|William Marsden Eastman|
26 October 1911|
|Died||8 April 1980
|Years of service||1939–1966|
|Unit||Royal Army Ordnance Corps|
|Commands held||RAOC Training Centre|
|Battles/wars||Second World War|
Brigadier William Marsden Eastman, GC (26 October 1911 – 8 April 1980), known as Bill Eastman, was a British Army officer who was awarded the George Cross for bomb disposal work between June and November 1940 on the island of Malta.
Early life and career
Born in Brentford on 26 October 1911, Eastman was educated at Uppingham School and the University of Cambridge. His university studies were interrupted by his father’s death, as he had to take over the family dyeing and dry-cleaning business. His knowledge of chemicals learned through this career led to him being recommended for a commission in the Royal Army Ordnance Corps on volunteering shortly before the outbreak of the Second World War. Having then attended the Inspecting Ordnance Officer's course at Bramley, he was embarked for Malta in March 1940.
Bomb disposal work
Between June and November 1940 the island of Malta came under the combined attack from German and Italian airforces. As no Royal Engineer bomb disposal units had yet been formed, the job of attending to unexploded bombs and mines was handled by the Royal Army Ordnance Corps. A high number of unexploded bombs needed defusing and Eastman, along with Robert Jephson Jones rendered safe some 275 devices with rudimentary equipment.
George Cross citation
On various dates Lieutenant Eastman, with Captain R. L. J. Jones, R.A.O.C., worked under dangerous and trying conditions and performed acts of considerable gallantry in dealing with large numbers of various unexploded bombs, some of which were in a highly dangerous state and of the German delay type.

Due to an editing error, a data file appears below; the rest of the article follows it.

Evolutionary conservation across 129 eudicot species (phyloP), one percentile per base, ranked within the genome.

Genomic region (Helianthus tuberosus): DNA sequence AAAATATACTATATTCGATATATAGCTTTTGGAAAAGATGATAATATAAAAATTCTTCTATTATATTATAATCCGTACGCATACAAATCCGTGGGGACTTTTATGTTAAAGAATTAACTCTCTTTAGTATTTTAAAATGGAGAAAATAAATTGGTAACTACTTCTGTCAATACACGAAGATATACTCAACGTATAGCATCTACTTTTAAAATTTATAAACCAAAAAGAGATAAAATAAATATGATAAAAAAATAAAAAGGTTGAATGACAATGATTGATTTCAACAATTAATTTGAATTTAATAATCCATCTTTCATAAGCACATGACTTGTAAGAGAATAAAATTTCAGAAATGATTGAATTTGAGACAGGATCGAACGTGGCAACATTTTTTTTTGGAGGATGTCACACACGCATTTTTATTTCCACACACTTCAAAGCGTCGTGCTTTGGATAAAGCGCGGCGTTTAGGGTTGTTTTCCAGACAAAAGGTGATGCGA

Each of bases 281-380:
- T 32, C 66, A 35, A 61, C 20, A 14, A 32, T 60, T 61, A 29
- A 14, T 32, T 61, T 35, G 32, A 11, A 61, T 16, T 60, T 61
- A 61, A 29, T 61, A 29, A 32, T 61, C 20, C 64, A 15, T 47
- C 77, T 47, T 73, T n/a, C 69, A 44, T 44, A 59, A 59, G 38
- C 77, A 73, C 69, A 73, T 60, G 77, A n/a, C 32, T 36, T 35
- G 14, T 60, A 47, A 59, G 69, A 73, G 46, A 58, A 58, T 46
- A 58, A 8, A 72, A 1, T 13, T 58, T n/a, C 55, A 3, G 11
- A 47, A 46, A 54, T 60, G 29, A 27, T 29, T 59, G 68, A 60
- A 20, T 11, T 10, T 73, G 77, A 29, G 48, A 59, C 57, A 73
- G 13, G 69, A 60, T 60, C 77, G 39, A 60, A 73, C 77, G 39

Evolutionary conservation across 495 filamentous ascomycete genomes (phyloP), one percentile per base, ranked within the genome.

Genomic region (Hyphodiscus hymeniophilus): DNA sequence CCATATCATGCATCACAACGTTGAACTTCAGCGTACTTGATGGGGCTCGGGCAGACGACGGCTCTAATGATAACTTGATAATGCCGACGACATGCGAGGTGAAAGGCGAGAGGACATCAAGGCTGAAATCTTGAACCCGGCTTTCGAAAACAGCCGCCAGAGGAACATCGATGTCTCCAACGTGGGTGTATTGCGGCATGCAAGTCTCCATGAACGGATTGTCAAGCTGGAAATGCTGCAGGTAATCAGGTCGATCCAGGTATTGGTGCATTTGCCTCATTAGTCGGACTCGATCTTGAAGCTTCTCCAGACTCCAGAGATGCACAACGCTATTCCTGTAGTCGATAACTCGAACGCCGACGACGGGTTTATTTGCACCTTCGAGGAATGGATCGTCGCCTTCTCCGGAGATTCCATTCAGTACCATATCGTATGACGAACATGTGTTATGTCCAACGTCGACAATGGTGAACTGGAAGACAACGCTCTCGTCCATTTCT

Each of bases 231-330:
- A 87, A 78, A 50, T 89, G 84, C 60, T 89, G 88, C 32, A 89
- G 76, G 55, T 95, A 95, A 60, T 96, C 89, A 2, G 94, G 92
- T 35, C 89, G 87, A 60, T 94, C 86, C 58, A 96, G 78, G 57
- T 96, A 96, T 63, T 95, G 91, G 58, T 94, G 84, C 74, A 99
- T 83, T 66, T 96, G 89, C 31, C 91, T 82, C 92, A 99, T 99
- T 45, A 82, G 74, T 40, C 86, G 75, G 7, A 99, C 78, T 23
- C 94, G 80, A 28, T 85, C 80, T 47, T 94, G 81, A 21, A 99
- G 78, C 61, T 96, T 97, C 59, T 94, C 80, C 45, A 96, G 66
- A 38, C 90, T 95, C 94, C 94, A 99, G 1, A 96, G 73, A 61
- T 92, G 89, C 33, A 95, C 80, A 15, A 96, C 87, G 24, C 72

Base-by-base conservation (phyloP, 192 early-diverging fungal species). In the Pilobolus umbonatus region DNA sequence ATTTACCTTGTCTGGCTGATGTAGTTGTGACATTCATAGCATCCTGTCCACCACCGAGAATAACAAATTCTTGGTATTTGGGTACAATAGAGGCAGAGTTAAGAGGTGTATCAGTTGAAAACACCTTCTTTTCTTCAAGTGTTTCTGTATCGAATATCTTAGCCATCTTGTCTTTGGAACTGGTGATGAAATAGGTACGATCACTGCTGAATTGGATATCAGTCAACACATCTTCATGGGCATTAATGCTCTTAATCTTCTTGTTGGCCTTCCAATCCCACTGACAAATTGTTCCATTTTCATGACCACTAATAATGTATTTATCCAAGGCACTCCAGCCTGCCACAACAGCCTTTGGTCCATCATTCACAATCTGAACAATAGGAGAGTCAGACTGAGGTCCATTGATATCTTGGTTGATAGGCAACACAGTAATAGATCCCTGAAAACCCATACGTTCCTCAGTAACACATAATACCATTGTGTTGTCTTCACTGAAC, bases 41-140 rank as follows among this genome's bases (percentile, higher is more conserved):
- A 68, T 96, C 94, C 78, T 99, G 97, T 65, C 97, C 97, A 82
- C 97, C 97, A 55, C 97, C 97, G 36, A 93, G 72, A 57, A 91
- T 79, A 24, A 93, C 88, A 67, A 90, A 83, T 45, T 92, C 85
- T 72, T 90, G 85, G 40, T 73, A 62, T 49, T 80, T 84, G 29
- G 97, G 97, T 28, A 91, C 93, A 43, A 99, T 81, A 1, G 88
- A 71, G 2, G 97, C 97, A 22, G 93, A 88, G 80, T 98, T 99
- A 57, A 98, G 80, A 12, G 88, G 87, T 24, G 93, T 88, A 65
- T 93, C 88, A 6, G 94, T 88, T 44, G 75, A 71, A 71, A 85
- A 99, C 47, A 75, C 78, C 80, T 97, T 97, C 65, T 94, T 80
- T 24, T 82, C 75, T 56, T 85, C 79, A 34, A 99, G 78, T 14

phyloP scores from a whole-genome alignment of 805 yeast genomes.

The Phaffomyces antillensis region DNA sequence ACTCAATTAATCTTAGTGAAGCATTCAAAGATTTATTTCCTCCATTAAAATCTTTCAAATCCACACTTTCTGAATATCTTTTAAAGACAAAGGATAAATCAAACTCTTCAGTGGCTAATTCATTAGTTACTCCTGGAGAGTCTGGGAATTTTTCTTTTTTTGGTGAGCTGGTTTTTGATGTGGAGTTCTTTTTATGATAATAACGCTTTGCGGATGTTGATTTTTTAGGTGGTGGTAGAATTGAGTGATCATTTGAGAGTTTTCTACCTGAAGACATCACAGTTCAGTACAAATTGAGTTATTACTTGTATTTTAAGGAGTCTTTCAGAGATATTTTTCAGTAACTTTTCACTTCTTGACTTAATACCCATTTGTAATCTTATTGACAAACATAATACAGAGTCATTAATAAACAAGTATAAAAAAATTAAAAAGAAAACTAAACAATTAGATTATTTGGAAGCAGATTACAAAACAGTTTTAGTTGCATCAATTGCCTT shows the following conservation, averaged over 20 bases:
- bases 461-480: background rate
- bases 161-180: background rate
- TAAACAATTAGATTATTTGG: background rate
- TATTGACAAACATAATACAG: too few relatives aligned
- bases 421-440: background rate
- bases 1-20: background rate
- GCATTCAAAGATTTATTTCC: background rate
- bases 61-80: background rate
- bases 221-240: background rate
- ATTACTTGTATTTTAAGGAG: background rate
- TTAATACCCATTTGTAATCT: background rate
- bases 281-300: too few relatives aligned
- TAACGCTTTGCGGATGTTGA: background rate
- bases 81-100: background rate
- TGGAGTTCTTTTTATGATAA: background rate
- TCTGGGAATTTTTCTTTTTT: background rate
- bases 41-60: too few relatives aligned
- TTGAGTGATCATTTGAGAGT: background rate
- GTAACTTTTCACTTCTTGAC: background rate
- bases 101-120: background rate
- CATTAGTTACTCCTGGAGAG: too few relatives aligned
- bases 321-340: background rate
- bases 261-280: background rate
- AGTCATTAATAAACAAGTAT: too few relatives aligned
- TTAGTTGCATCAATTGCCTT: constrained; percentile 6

On one occasion, these officers showed particular gallantry in dealing with an 1100lb. German bomb. Two attempts were made to explode this bomb but it failed to detonate; at the third attempt when it was in a most dangerous state, they succeeded in detonating it.On a second occasion, these officers, assisted by a Master Rigger of H.M. Dockyard, succeeded in removing a 400lb. high explosive Italian unexploded bomb which had been under water for a week in a 20ft. deep well inside a house. This bomb, fused at both ends, was in a dangerous state. It had to be raised to the ground floor by means of a gin, tackle, sling and ropes. This operation was doubly dangerous, as: (a) There was a possibility of the sling slipping while the bomb was being hauled up and (b) The bomb was two and half ft. long, the mouth of the well three ft. one inch wide, and for safety the bomb had to be kept horizontal, if possible, and pulled up thus. Lieutenant Eastman assisted the Master Rigger, guided the bomb from the floor of the well, and Captain Jones went to the top to guide it through the opening. They succeeded in getting the bomb out although there was only a six inch clearance as it came through the mouth of the well.— London Gazette
Sale of medals
Eastman's medals were sold at auction in 2008. They sold for a then world record amount of £49,450 and were acquired by Eastman's regimental museum.
- Michael Ashcroft, George Cross Heroes, 2010
- Smyth, Sir John (1968). The story of the George Cross. Arthur Barker Limited. p. 41. ISBN 978-0-213-76307-7.
- DNW Auction Catalogue
- "No. 35022". The London Gazette. 24 December 1940. p. 7207.
- Famous People Buried at Ta' Braxia, Vigilo 28 (the magazine of the National Trust of Malta)[permanent dead link]
-  TimesofMalta.com, 30 March 2008